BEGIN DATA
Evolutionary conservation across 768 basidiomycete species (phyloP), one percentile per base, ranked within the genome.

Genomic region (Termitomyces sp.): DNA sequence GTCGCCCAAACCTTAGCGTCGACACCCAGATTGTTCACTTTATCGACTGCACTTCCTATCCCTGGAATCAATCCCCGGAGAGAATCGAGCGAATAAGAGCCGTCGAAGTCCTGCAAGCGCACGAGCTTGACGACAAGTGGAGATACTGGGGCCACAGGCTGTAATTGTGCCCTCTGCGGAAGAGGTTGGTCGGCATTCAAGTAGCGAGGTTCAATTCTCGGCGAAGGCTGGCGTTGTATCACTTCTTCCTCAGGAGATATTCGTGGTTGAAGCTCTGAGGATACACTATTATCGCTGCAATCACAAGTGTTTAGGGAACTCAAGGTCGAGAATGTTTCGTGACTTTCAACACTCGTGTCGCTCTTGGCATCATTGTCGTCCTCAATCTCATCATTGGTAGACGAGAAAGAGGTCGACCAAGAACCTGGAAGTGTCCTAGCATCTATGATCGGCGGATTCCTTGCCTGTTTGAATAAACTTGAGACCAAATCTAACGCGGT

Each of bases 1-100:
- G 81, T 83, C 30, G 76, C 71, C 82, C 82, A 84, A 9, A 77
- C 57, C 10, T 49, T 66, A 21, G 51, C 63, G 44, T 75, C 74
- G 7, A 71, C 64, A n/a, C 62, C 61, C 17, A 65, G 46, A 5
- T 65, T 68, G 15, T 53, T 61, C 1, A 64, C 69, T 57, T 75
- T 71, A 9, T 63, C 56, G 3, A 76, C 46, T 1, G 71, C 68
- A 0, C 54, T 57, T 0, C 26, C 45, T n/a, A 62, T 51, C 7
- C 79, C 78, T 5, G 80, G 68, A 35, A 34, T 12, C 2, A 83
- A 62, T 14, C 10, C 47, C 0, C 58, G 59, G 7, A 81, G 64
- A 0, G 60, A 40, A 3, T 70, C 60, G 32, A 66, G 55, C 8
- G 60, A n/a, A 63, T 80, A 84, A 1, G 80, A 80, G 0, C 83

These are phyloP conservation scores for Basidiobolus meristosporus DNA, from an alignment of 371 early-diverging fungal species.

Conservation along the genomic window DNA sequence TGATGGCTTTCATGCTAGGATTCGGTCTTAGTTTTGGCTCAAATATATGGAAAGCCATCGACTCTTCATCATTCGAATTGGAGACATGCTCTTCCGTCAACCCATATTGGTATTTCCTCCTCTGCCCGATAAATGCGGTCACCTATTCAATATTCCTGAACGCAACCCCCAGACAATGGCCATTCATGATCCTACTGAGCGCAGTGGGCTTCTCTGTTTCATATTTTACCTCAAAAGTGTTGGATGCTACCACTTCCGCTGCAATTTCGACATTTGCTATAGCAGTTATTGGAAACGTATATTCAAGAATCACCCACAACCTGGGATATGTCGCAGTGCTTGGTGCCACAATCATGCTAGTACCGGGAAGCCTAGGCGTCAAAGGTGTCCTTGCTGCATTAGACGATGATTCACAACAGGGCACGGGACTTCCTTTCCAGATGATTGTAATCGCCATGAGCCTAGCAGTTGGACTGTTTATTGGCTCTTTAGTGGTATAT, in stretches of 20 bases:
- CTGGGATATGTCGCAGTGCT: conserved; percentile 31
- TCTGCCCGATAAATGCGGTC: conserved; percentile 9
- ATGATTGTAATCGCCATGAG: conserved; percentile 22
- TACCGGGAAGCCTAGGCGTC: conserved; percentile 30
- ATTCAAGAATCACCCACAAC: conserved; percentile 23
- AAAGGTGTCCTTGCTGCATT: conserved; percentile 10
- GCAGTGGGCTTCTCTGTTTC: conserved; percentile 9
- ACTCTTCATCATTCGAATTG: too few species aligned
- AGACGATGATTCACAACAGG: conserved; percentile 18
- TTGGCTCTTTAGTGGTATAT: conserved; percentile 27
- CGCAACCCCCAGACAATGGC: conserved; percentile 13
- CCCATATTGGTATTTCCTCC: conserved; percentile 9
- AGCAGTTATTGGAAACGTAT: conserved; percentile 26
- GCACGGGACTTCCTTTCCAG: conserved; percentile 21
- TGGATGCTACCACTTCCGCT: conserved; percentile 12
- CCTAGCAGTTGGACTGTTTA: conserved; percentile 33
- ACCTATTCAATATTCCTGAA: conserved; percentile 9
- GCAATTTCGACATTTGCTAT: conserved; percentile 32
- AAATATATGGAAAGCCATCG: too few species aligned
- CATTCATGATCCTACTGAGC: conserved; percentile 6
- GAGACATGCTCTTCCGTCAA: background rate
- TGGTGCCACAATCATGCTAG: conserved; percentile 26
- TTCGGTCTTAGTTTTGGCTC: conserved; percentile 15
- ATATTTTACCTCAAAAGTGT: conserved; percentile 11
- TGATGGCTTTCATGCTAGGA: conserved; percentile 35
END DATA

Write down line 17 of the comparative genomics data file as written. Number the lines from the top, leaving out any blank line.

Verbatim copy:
- TCTGCCCGATAAATGCGGTC: conserved; percentile 9